The show must go on - even with Killer Mike's arm in a sling.

The show must go on – even with Killer Mike’s arm in a sling.

What I Learned

It is a European festival, so the shows don’t really get started until around 4 PM, and electronica/DJ acts can play until 6 AM, as the sun rises over the Mediterranean sea.  We thought that over those three days we’d still be able to get some Barcelona sightseeing done during the day, but between queuing for those earlier, 4 PM shows at 2:30 or 3, and being up so late that you sleep in a lot the next morning, sight-seeing isn’t really possible for more than an hour or two.  The Parc del Forum isn’t really by anything other than the beach, so if the festival is all you’re doing, it’s worth it to stay in accommodations that are within walking distance.  The metro closes at midnight during the week, but is open 24/7 on Saturday, so there are two days where you will be left to take either a night bus or the shuttle, which incurs long queue lines and a generally frustrating process when you’re tired and just want to sleep.

Jose Gonzalez inside at the Auditori Rock Forum.

Jose Gonzalez inside at the Auditori Rock Forum.

If you are fit and able to do other things in Barcelona during the festival, it’s best not to stay near the Parc del Forum, so you’re actually near some of the interesting things in the city (i.e. city centre, Gracia neighbourhood, La Ramblas). Primavera Sound is also less concerned with hydration than other music festivals.  Water cost 2 euro and when they gave it to you in a bottle they took the cap off, in case I filled it with rocks and used it as a weapon or something.  You could bring small unopened bottles of water in with you, but there were only one or two fountains to refill it at, and by the end of the night they were also covered in garbage.  At the indoor venue, however, you couldn’t bring any food or beverages in with you, and had to leave it outside on a table to collect later.  Consequently, I found myself not drinking very much at all (water, alcohol, or otherwise) because it was a bit of a hassle.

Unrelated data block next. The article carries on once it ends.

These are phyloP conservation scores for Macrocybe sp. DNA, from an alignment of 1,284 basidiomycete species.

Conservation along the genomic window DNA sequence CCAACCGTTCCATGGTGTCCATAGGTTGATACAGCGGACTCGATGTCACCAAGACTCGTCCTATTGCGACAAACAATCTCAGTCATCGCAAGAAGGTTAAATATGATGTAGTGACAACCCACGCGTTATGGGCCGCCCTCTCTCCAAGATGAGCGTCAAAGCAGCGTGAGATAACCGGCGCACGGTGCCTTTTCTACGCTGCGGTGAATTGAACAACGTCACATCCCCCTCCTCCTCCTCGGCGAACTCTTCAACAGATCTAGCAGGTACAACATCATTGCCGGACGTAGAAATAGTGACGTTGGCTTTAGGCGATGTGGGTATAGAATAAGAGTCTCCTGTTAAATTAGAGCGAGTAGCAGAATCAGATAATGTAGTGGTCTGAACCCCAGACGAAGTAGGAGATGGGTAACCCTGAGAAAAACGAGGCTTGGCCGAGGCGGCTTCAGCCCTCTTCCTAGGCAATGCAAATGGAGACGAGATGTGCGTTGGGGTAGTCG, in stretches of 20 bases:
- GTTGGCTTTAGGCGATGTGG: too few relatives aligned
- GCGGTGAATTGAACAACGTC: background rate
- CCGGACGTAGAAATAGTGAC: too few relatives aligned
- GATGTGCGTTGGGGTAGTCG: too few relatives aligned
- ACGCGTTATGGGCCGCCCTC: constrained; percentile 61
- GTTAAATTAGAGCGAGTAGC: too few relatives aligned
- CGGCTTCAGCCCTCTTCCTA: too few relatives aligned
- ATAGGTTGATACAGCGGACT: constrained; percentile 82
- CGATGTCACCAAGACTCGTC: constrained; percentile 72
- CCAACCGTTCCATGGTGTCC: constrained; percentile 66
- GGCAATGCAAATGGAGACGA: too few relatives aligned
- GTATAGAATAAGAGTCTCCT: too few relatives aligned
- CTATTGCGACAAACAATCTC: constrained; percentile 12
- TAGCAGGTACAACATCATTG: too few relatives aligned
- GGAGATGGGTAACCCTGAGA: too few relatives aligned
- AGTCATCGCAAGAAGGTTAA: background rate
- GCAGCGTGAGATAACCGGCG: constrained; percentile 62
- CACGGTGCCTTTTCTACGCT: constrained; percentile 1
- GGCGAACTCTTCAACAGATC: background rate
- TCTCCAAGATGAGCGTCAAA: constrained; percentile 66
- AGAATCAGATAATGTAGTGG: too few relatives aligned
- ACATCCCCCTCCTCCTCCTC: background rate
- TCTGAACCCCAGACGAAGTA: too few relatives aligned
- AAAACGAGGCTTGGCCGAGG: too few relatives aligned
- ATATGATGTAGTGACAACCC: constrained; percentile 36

Tobias Jesso Jr., handling his sound issues like a true, humble Canadian.

Tobias Jesso Jr., handling his sound issues like a true, humble Canadian.

The biggest lesson I learned, and this is a continuation of what I experienced with the schedule conflicts at Airwaves, is that no matter who you choose to see, you will likely have made the right choice in that moment.  I thought for sure I was going to choose James Blake over Jungle, but my feet ached too much to go back to the big stage so I stayed for Jungle instead, and they put on a good show too.  Being front row for the amazing Perfume Genius set was worth missing both Damien Rice and the majority of Belle and Sebastian’s set.  I’ve fortunately never experienced picking the “wrong” show, but I think when you’re choosing between artists of the high calibre that exists at Primavera, you likely won’t be disappointed either way. It’s going to take a lot to get me to hawk out the funds for another flight to Barcelona for another edition of Primavera Sound, but if you’re headed to Spain in the spring, definitely consider giving this one a look-sie.